Political Science

Filter this result by content type

Experimentally testing the roots of poverty and violence: Changing preferences, behaviors, and outcomes

It is widely believed that poor and unemployed young men are more likely to fight, riot and rebel. In poor countries like Liberia, governments are especially fearful of the young, urban poor, who may be especially vulnerable to armed recruitment, rioting, or election violence. In addition to increased security, the most common policy recommendation is cash transfer and employment programs. This study uses a field experiment with high-risk young men in Liberia to answer four questions. First, is there a causal relationship between poverty and violence?

Research Grants

To support research on the relationship between Austria and the United States.

Deadline: 

Friday, March 1, 2019

Action Research Projects

To support research linked to social strategy and change.

Deadline: 

Friday, August 16, 2019

Dissertation Scholarships

To support graduate students and their dissertation research.

Deadline: 

Tuesday, July 31, 2018

Dissertation Fellowships

To support dissertation research in the social sciences.

Deadline: 

Sunday, December 15, 2019

Using Multilevel Regression and Poststratification to Measure and Study Dynamic Public Opinion

This research project will develop techniques for using national survey data to estimate dynamic measures of public opinion across a variety of types of subnational units such as states, congressional districts, and state legislative districts. These techniques will allow researchers to generate accurate estimates of public opinion over time by fine-grained demographic-geographic-temporal subgroups. National surveys are designed to give good estimates of national public opinion at a particular point in time.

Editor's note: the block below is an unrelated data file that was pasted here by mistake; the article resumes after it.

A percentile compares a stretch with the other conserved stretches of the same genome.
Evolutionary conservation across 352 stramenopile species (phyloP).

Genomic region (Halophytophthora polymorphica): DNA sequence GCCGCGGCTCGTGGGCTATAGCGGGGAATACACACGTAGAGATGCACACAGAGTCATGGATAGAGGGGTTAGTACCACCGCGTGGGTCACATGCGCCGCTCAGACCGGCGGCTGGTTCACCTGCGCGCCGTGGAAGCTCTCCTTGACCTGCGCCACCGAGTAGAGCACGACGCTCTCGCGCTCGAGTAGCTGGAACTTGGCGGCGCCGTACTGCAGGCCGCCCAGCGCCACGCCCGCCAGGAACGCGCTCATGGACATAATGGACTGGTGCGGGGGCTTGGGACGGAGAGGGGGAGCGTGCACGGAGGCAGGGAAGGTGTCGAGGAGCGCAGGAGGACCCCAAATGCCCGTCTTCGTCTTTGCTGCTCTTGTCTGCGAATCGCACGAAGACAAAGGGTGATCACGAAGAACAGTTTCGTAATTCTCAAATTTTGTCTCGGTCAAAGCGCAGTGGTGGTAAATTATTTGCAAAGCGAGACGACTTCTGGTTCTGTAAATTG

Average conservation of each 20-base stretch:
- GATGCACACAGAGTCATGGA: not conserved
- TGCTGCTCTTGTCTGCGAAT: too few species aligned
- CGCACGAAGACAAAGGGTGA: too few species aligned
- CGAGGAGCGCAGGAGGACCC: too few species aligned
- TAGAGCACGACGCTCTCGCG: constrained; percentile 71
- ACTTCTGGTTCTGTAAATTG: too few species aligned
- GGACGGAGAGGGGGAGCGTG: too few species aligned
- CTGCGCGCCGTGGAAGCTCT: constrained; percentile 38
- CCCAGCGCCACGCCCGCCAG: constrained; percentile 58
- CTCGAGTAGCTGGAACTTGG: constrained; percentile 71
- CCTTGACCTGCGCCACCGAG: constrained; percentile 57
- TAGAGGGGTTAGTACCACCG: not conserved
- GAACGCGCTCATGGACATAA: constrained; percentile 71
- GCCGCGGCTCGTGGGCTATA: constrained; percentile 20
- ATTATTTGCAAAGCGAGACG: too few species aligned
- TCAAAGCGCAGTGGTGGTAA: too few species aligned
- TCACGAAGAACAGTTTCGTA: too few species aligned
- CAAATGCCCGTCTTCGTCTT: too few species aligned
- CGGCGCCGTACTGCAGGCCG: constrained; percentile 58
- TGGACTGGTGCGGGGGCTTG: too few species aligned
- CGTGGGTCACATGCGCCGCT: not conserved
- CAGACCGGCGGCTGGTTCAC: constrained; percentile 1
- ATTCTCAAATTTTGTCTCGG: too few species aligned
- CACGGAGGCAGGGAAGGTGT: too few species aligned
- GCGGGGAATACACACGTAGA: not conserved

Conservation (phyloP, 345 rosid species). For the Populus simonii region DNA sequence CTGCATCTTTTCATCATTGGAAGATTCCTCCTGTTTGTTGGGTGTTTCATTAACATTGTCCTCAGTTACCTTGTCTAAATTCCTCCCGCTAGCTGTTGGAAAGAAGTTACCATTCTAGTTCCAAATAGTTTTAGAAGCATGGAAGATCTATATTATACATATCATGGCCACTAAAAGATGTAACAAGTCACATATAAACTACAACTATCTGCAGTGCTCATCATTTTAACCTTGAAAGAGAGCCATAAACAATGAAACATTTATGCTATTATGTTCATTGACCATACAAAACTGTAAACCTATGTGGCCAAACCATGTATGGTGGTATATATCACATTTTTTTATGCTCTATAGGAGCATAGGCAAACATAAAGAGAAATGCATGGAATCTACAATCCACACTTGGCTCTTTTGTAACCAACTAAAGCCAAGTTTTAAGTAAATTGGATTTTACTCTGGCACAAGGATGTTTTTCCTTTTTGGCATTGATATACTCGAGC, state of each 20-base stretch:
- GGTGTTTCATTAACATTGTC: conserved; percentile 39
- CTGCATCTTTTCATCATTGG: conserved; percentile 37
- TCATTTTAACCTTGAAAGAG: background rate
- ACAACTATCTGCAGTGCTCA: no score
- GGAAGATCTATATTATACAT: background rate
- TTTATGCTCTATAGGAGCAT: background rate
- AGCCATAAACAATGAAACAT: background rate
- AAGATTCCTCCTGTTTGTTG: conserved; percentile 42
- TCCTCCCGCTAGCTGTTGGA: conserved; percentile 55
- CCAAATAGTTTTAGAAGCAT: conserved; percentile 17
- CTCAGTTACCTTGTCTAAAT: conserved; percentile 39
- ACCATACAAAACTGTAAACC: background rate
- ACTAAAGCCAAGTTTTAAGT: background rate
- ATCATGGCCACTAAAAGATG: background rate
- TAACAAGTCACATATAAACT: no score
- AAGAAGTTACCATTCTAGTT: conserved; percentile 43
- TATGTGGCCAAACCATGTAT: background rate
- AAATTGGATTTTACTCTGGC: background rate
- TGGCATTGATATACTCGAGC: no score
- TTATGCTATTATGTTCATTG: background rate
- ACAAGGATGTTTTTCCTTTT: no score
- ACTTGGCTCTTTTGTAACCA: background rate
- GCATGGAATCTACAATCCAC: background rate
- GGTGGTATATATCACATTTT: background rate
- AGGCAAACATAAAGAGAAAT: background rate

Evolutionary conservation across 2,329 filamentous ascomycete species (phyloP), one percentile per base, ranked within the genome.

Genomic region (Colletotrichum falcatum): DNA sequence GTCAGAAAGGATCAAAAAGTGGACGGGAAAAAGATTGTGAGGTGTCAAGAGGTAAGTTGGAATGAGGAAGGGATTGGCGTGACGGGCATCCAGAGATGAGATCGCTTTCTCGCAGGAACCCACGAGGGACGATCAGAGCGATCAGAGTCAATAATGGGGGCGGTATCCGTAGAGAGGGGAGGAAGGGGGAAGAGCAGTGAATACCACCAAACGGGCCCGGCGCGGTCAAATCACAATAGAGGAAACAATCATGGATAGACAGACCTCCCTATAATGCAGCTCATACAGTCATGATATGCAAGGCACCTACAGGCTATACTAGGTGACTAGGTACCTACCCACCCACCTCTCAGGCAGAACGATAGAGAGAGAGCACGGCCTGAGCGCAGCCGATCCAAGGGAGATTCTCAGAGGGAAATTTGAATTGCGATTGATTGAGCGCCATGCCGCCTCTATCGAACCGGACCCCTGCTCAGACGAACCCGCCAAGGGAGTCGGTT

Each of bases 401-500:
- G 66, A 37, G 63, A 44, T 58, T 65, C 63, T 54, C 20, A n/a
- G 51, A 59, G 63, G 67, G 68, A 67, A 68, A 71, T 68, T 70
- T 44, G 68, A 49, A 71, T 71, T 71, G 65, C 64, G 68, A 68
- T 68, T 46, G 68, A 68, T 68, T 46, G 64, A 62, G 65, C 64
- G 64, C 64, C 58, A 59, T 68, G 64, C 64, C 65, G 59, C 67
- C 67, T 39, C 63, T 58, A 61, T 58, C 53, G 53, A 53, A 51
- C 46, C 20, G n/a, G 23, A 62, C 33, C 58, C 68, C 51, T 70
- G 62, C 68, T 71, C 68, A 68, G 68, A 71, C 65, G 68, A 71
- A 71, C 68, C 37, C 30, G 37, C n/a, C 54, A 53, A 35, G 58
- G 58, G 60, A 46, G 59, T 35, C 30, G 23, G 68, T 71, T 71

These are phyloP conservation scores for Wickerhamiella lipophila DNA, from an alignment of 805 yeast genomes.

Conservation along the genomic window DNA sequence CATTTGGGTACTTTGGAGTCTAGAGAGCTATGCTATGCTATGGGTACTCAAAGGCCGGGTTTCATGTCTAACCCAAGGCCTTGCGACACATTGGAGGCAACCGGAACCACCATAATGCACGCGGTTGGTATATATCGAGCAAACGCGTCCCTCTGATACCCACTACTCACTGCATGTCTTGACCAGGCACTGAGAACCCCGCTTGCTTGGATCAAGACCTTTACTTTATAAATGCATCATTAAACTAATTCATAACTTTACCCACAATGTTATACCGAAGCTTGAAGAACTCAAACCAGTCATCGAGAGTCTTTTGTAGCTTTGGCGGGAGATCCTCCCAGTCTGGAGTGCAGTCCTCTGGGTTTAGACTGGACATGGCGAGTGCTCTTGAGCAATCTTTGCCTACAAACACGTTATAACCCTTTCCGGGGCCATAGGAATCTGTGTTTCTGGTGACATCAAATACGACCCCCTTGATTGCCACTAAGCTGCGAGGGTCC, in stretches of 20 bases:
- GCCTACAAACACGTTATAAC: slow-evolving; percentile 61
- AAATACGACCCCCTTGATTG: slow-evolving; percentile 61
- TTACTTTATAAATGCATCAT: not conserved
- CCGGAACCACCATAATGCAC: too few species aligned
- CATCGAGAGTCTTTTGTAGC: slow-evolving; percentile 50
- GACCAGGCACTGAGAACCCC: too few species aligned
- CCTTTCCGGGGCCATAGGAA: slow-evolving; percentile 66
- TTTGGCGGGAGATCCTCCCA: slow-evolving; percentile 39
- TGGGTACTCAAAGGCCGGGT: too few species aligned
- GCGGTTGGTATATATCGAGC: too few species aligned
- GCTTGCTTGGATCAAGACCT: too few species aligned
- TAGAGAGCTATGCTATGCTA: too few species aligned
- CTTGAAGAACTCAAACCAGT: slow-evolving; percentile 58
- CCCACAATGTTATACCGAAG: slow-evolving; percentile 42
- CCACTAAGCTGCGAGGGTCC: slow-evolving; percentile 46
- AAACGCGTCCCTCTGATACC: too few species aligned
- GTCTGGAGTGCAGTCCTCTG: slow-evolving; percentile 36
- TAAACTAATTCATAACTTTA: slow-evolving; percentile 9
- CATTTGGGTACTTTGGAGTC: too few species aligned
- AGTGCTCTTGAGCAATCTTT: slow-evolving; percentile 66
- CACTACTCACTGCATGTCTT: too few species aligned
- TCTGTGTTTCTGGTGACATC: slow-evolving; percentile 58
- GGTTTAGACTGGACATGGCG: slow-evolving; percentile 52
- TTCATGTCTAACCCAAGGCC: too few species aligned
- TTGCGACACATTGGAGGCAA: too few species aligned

Doctoral Dissertation Research in DRMS: The Psychology of Political Risk in Repressive Regimes

The US government spends billions per year on democracy and governance assistance in foreign countries. Nevertheless, one in five elections in Africa since 1990 has been afflicted by significant levels of violence, which impedes citizens from freely voting for their preferred candidates. Identifying how and when coercive violence influences voters is critical to effectively reducing its impact on the quality of elections. This study uses the case of Zimbabwe to understand how citizens make decisions about politics when faced with the threat of violence.

Collaborative Research: Voter Mobilization and Electoral Subversion in the Workplace

Intellectual Merit: The project is important to US national security interests because it addresses economic coercion that undermines democracy. Scholars have long recognized that rulers in non democracies can extend their tenure by subverting elections, focusing on ballot-box fraud, repression, turnout-buying, vote buying, patronage spending, and the co-optation of opposition elites. However, they have largely overlooked one prominent form of electoral subversion in contemporary hybrid regimes: the coercive mobilization of voters by employers.

Pages

Subscribe to Political Science

Newsletter

Don't want to miss our interesting news and updates! Make sure to join our newsletter list.

* indicates required

Contact us

For general questions about ISERP programs, services, and events.